1. Decide where you want to go and determine if you can go there with your children
The answer is usually YES. After all, they have children everywhere.
One thing we’ve learned over the course of our travels, is just because you CAN go, doesn’t mean you always SHOULD go. Figure out what you want from the vacation, and how much energy you have. If relaxation is high on your list – pick a child-friendly place with baby-sitting services; something with amenities on-hand to save you from packing your newly cluttered world into your space-restricted suitcases. Playgrounds on-site are also handy.
Alternatively, if sightseeing and new adventures are what you’re looking for, travelling with children can be a very rewarding experience. Pacing is extremely important if you want to have a good time. Don’t expect too much from your kids. I’ve found that the slower pace actually helps the essence of wherever we are visiting to sink in.
I really like to read other parents’ blogs as a way to figure out what activities are good to go to with children. It’s the online version of word-of-mouth, and other parents know best when it comes to what children enjoy. I find that these blogs focus on the parts of the city that are ignored by travel sites: What attractions sound good, but aren’t and vice versa. Two of the hardest questions to answer before getting to cities are: What restaurants are welcoming to little ones? And, where is that nice open space that a toddler can run around?
If a blog post has helped you to plan a trip – please send us the link! I will start building a library of them on the ‘Cities’ page.
If I can’t find a local blog or a travel blog, I try to figure out what activities might interest Daniel (our oldest and most demanding at this point). He’s almost 2, as I write this, and for the past few months we’ve found that he needs a place to run around (for 30 min to an hour) in the morning and in the afternoon. Either a park/open space or the home-base are good options. We try to find those open spaces and then when he’s tuckered out – go to lunch or somewhere we’re interested in visiting while he takes a kip. Aquariums, Zoos and Transport Museums are also a hit for awake times as they are often a good place for him to walk around, and he’s entertained by what he sees. When in a pinch, sometimes all he needs is a set of stairs – they can entertain him until he wears himself out.
We have tried several different services for booking our trips. www.hotwire.com is excellent if you want to stay in a hotel and get it for a bargain. We find Hotwire’s ‘defined area’ which shows you the area where your hotel will be located is smaller than with www.lastminute.com. Since we are mostly walking with a pram, we want to be close to the city centre to minimize transit requirements. (More hotel booking sites can be found here.)
Homeaway.co.uk is a good option if you’re looking to rent someone’s house/apartment. (Airbnb is another good option for this type of accommodation). We prefer these sites as they provide an affordable way to get a unit with multiple rooms, you can often find a place where small children live and cots, high chairs and some toys might be included, and you can find them in very distinct parts of the city.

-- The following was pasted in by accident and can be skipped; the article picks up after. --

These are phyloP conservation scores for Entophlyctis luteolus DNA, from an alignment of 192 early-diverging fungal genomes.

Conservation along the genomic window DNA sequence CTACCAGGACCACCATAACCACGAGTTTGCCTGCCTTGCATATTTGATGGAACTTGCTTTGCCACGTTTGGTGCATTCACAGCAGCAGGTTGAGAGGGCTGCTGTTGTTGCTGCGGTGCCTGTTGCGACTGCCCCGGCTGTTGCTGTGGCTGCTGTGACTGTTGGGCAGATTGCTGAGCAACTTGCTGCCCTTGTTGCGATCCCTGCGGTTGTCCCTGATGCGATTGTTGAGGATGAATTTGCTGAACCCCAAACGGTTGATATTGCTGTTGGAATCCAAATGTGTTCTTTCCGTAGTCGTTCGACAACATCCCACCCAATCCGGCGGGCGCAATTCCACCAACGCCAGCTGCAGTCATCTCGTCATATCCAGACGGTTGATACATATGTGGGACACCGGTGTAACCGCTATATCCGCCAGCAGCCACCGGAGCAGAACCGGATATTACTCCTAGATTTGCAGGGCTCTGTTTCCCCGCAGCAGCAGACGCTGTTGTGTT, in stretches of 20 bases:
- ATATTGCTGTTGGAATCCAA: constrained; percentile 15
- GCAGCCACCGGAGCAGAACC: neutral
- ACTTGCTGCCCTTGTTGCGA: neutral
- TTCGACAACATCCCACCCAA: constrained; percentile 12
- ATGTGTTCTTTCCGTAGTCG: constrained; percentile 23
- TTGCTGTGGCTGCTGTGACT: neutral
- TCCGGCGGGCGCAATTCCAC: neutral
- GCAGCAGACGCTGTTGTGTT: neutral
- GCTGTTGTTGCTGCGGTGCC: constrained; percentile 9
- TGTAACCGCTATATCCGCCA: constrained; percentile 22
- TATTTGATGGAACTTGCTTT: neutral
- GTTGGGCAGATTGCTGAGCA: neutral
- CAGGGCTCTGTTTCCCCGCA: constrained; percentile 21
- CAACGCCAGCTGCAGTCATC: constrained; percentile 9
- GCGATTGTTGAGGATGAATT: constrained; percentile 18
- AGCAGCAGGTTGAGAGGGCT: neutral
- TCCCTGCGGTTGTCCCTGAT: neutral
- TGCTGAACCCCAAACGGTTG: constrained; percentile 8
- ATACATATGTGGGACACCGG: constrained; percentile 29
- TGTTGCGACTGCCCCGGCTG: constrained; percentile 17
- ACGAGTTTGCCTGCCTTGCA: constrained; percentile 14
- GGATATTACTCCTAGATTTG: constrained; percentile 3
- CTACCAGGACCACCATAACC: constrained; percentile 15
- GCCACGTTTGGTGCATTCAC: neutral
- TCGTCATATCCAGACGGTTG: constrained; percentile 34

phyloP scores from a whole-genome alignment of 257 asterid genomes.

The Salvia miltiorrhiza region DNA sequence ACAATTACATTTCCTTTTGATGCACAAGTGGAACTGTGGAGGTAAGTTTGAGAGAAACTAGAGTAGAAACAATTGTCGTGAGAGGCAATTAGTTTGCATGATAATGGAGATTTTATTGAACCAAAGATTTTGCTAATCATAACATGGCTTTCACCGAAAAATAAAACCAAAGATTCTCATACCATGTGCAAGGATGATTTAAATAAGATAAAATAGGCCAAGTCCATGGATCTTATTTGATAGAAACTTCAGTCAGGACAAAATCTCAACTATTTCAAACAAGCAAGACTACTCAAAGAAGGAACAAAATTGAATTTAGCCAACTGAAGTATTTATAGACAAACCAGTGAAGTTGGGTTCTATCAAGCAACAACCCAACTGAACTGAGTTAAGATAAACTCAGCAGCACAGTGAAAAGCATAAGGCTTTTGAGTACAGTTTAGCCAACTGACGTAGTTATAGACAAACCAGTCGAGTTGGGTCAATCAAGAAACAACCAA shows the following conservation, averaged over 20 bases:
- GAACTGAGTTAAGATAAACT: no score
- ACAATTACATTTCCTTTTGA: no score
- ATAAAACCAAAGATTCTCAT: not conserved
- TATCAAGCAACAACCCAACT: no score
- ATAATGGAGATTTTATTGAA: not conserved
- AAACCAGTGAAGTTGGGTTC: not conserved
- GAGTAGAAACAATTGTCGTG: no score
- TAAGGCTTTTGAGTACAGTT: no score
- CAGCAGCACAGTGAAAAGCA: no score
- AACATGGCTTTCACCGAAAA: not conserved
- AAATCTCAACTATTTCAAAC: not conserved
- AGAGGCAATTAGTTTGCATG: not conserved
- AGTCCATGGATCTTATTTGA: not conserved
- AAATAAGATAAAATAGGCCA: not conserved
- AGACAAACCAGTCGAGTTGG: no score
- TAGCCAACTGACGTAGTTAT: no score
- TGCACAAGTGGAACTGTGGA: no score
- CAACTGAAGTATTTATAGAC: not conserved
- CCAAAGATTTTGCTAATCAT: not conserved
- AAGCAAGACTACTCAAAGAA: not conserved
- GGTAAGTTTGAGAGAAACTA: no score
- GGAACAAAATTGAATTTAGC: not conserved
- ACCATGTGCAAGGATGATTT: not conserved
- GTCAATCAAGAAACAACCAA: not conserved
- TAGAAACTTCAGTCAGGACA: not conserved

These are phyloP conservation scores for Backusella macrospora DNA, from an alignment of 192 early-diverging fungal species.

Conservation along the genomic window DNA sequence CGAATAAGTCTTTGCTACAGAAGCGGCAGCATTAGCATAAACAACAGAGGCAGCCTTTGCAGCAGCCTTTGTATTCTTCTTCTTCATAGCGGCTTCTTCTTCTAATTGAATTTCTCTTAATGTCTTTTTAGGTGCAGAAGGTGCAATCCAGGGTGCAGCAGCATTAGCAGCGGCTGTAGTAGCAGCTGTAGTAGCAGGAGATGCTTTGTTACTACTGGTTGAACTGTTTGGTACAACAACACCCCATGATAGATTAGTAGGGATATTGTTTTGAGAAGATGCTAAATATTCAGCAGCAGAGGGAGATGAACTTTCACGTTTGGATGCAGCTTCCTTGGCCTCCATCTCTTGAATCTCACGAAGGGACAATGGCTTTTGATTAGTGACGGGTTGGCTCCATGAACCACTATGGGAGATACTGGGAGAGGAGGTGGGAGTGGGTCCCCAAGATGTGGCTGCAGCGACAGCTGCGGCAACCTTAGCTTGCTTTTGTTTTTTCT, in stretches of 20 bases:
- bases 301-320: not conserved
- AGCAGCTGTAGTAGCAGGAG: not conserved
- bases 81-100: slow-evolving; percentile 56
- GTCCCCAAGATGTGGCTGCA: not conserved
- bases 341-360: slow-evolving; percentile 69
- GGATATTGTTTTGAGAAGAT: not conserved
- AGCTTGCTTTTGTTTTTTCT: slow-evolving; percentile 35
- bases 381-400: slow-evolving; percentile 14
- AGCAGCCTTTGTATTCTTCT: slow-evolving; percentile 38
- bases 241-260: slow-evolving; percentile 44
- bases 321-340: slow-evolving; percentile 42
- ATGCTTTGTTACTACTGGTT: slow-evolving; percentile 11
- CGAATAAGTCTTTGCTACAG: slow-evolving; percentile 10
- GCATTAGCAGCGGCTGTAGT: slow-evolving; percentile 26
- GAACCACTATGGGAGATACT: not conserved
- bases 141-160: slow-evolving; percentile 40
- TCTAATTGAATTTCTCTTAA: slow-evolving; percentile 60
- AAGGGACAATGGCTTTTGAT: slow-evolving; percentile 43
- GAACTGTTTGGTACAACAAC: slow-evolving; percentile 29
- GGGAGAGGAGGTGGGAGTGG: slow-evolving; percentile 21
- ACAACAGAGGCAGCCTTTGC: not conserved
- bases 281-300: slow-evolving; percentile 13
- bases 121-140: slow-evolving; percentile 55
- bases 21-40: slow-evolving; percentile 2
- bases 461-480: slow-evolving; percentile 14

Some other things to consider when deciding on where to stay: another reason we prefer renting property is that you get more space – not only does Daniel have his own room, which makes everything easier, but there is also more room to run around. In Portugal we rented a flat with a hallway that Daniel enjoyed running back and forth in. There are kitchen facilities for breakfast and dinners (it’s still not worth going out to eat these meals with Daniel – we tried again on our last trip to Portugal. It’s not that we can’t – we’re just not sure it’s worth the effort). Washing facilities drastically reduce the amount of clothes that need to be packed – this is especially true when travelling with a newborn that can plow through 3 outfits in one nappy change – poonami/puke/weeing.
We started our family travels by bringing as much luggage for a weekend with Daniel as we do now for two weeks with the four of us.
Top tip: you probably don’t need it as much as you thought you did – which you inevitably discover when you’ve left it at home. But some general advice, pick a few favorite toys, add balloons and straws (the way you use these change, but most kids enjoy air in their face) practice up on your singing and other distraction techniques, and don’t forget a few books for transit and bedtime. Unless you’re really going remote, you can usually buy whatever you forgot at your destination.
REMEMBER: to have one change of clothes for each of you (parents included) in your carry-on luggage. I have heard so many puking stories from children of all ages. Nothing is worse than being drenched in vomit, while stuck in a seat, inside a cylindrical tube flying through the air.
5. Travelling: go armed knowing that the little things will add up to a great trip
Every now and then watch your family having a good time and let that soak in. It’s sounds cheesy, yes, but it’s what you’re there for.
Also, making the most of the dreaded times can really make the overall trip better. Stuck in line – sing a song. Screaming toddler – slow things down and see if you can find a new way to calm him or her down (getting more upset won’t help) get to a quieter area, point out a distraction, grab a hug… if all of it fails, try to find the humour in it all, when was the last time a balloon was so important?
And remember sometimes it’s better for everyone if you regroup – getting your money’s worth, while everyone is miserable, isn’t worth it.
Do you have good advice for parents with children travelling to your city? Share your tips with us! We need activities for children of all ages 🙂